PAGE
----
ad info

 
CNN.com  technology > computing
    Editions | myCNN | Video | Audio | Headline News Brief | Feedback  

 

  Search
 
 

 
TECHNOLOGY
TOP STORIES

Consumer group: Online privacy protections fall short

Guide to a wired Super Bowl

Debate opens on making e-commerce law consistent

(MORE)

TOP STORIES

More than 11,000 killed in India quake

Mideast negotiators want to continue talks after Israeli elections

(MORE)

MARKETS
4:30pm ET, 4/16
144.70
8257.60
3.71
1394.72
10.90
879.91
 


WORLD

U.S.

POLITICS

LAW

ENTERTAINMENT

HEALTH

TRAVEL

FOOD

ARTS & STYLE



(MORE HEADLINES)
*
 
CNN Websites
Networks image


Espionage on Usenet?

Network World Fusion

April 21, 2000
Web posted at: 9:26 a.m. EDT (1326 GMT)

(IDG) -- Now here's an interesting story that you would expect to find in a Tom Clancy novel: It seems a nine-page NATO memo detailing the rules of engagement for soldiers serving in Kosovo was made public, even though it was classified as "Top Secret." The story was printed in the April 2 issue of The Sunday Telegraph, a U.K. newspaper, and reported by the BBC.

MORE COMPUTING INTELLIGENCE
IDG.net   IDG.net home page
  Network World Fusion home page
  Free Network World Fusion newsletters
  IDG.net's bridges & routers page
  IDG.net's network operating systems page
  Reviews & in-depth info at IDG.net
  E-BusinessWorld
  Year 2000 World
  Questions about computers? Let IDG.net's editors help you
  Subscribe to IDG.net's free daily newsletter for network experts
  Search IDG.net in 12 languages
  News Radio
  * Fusion audio primers
  * Computerworld Minute

There is some confusion on where the document appeared. The Telegraph story says it turned up in the e-mail of a London publishing company, which quickly reported the find to the proper authorities. Another version of the story said the ultrasecret memo was posted on Usenet groups. So, how does a top-secret memo get out into the public?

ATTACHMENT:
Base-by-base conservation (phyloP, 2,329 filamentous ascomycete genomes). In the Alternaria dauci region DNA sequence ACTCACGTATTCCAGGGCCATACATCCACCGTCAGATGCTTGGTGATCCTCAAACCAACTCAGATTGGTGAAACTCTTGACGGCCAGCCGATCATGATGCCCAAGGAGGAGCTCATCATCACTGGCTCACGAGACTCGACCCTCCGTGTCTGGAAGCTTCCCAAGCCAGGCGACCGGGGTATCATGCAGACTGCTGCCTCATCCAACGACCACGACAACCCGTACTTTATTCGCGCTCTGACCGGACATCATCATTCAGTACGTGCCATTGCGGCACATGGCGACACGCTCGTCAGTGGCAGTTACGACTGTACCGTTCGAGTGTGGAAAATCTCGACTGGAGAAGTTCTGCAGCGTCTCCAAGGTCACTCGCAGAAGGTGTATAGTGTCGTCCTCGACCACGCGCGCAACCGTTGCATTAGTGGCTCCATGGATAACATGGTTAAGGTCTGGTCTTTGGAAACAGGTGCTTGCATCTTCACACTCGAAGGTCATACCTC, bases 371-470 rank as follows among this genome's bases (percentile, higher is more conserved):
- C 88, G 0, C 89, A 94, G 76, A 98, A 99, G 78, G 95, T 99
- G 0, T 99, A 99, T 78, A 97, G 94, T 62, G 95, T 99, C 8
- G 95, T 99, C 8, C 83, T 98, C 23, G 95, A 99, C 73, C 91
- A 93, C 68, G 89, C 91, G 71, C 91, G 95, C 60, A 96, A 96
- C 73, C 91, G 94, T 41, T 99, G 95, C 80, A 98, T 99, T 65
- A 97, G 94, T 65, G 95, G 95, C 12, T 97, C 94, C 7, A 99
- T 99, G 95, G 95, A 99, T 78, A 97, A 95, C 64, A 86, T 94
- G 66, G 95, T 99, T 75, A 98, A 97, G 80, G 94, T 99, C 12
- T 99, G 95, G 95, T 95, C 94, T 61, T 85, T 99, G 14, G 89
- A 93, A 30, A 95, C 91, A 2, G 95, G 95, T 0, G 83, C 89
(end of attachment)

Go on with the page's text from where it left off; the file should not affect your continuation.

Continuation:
Seems as if a computer virus on a NATO computer leaked the information. There are some viruses on the loose that allegedly e-mail or post user names and passwords to provide the virus' author easy access to unsuspecting user's systems, but I've never heard of one posting entire files on the Internet.

But here comes the real twist: Some say the memo was posted to Usenet, but later deleted by Web crawlers developed by the Department of Defense that are designed to destroy controversial postings. Hmmm...a conspiracy in the making?

Two things to take away from this strange episode: 1. Make sure your antivirus detectors are up to date. No one wants their corporate secrets plastered all over the 'Net. 2. Does it worry anyone that the government could be trolling newsgroups and deleting postings it deems controversial? Isn't that censorship?




RELATED STORIES:
Echelon: The skies have ears
December 30, 1999
What has the world of espionage come to?
November 16, 1999

E-mail doesn't have to be opened to release virus
May 13, 1999

RELATED IDG.net STORIES:
Bug knocks Active Directory for a loop
(Network World Fusion)
Practice safe computing
(PC World)
Frisking computers at the door
(Network World Fusion)
State CIOs look into the 'e-future'
(Civic.com)
Standardizing network vulnerabilities
(Network World Fusion)
'Melting Worm' slithers into the wild
(Computerworld)
Panel: Don't rush into selecting security methods
(IDG.net)
What's the legal future of cyberspace?
(SunWorld)

RELATED SITES:
Allaire Forums 2.0.5 security patch
Denial-of-service vulnerability in BeOS?
Microsoft patch for "XLM Text Macro" vulnerability

Note: Pages will open in a new browser window
External sites are not endorsed by CNN Interactive.

 Search   

Back to the top   © 2001 Cable News Network. All Rights Reserved.
Terms under which this service is provided to you.
Read our privacy guidelines.